By Udeme Akpan
THE Federal Government, yesterday stated that the implementation of National Gas Flare Commercialization Programme, NGFCP, would culminate in delivering commercial quantities of Liquefied Petroleum Gas, LPG, to Nigerians.
This came as the Director/CEO, Department of Petroleum Resources, DPR, Engr. Sarki Auwalu indicated that the Federal Government has identified 96 gas-flaring sites for harnessing, utilisation and commercialisation in Nigeria.
Speaking at the just concluded ‘LPG Assembly’, organised by OTL Africa, the Programme Manager – National LPG Expansion Plan; Office of the Vice President, Mr. Dayo Adesina, said the programme would position the nation to end gas flaring as well as deliver substantial LPG to consumers.
Quoting him “On the production side, more LPG will definitely come from the marginal field operators, the NGFCP (National Gas flare commercialisation programme) will reduce gas flaring by as much as 20 percent current emission levels borne out of our commitment to it in 2015.
Adesina added “If we took a 10 year plan to get to that five million market that we had in mind, the required infrastructure would cost us at least $6 billion. We are looking at other sectors, but we need to ensure that the supply is maintained. Internally, we also seek to increase supply from Nigerian producers that are currently exporting to other markets and are encouraging marginal field operators to support also; at the last count there are at least three of them who have started looking at producing LPG for the domestic market.”
“This target that we have set ourselves as a country can only be met if we provide infrastructure like I said. We have projected consumption volumes and value to be unlocked in different sectors of the Nigerian economy. In the textile industry, for instance there is a potential to have about 500,000 metric tonnes deployed in that area. If we revamp our this industry, we can create about 450,000 direct jobs. There is opportunity for LPG in the industry for cooling, heating and power generation.”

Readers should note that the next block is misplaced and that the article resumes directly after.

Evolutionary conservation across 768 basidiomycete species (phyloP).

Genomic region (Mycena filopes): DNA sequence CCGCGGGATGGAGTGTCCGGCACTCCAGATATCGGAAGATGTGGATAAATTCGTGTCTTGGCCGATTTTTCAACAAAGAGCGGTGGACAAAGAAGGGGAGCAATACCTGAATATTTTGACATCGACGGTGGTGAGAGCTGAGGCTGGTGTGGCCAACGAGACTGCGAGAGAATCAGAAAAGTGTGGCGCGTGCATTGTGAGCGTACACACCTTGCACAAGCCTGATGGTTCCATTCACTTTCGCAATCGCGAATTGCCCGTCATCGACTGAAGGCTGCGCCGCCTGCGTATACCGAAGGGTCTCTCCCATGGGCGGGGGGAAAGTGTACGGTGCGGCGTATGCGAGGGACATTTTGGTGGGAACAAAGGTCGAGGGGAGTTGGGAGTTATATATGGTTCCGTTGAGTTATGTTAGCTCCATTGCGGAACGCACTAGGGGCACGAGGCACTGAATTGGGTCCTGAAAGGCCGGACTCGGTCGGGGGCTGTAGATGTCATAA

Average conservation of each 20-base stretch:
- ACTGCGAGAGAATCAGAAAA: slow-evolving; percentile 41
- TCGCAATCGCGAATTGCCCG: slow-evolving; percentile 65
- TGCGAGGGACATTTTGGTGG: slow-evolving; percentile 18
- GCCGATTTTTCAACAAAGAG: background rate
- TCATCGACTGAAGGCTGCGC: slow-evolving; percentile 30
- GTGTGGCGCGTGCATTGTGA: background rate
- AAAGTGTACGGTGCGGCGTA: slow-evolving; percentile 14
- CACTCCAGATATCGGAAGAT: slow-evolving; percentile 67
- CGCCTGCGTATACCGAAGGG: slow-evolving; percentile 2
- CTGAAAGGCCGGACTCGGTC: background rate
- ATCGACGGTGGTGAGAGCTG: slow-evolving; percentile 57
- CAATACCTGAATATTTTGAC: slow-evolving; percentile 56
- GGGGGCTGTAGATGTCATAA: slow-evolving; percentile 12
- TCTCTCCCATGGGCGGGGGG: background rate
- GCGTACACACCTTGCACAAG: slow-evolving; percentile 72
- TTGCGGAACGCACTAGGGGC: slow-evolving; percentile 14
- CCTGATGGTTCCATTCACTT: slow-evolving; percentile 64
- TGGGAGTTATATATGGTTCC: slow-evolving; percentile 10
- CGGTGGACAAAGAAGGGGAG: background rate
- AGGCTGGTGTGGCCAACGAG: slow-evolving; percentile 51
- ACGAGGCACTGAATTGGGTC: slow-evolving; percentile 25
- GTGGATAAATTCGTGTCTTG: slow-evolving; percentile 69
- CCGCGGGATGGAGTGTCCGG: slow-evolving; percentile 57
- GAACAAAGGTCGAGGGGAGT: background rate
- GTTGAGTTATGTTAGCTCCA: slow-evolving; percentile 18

Also speaking, the President, Nigeria LPG association, Mr. Nuhu Yakubu, who harped on the role of NGFCP, said: “The most critical receiving terminals for LPG are those ones in Lagos. We have managed over the years until last year when we were able to finally secure government support to get those facilities available to receive LPG intake shipments. Even though till now it’s still a bit of a challenge as not all of them are still in use, but at least in principle, the government and NNPC have aligned themselves and even NLNG which is the main market supplier has intervened in fixing this facility
“Also on the supply side, there’s something called the NLNG Off taker’s club or NLNG Registered Off takers who come together to purchase and receive cargo from NLNG, using a single shipping arrangement so that it helps to ease financial as well as logistics consideration for each and every off taker under the DLPG programme.
“The demand for LPG has been growing in Nigeria year on year; we are at about 860,000 metric tonnes now from about 70,000 metric tonnes which we were at about 10 years ago. That indicates immense growth for this market largely driven by private capital.”
The President, Nigeria Gas Association, Mrs. Audrey Ezigbo, who observed that not much was done to develop LPG in early days of Nigeria’s oil production, said: “We need to do more, in a country of 200 million people yet with such a low level of penetration at just five percent, if you flip that and look at countries like Brazil that have about the same 208 million population, but they have a 95 percent LPG adoption rate.
Similarly, the Nigeria Coordinator, Women in LPG, Joy Shaiyen, said it has been difficult to mobilise women for participating in the LPG subsector because of many issues and problems, including traditional and cultural biases in the nation.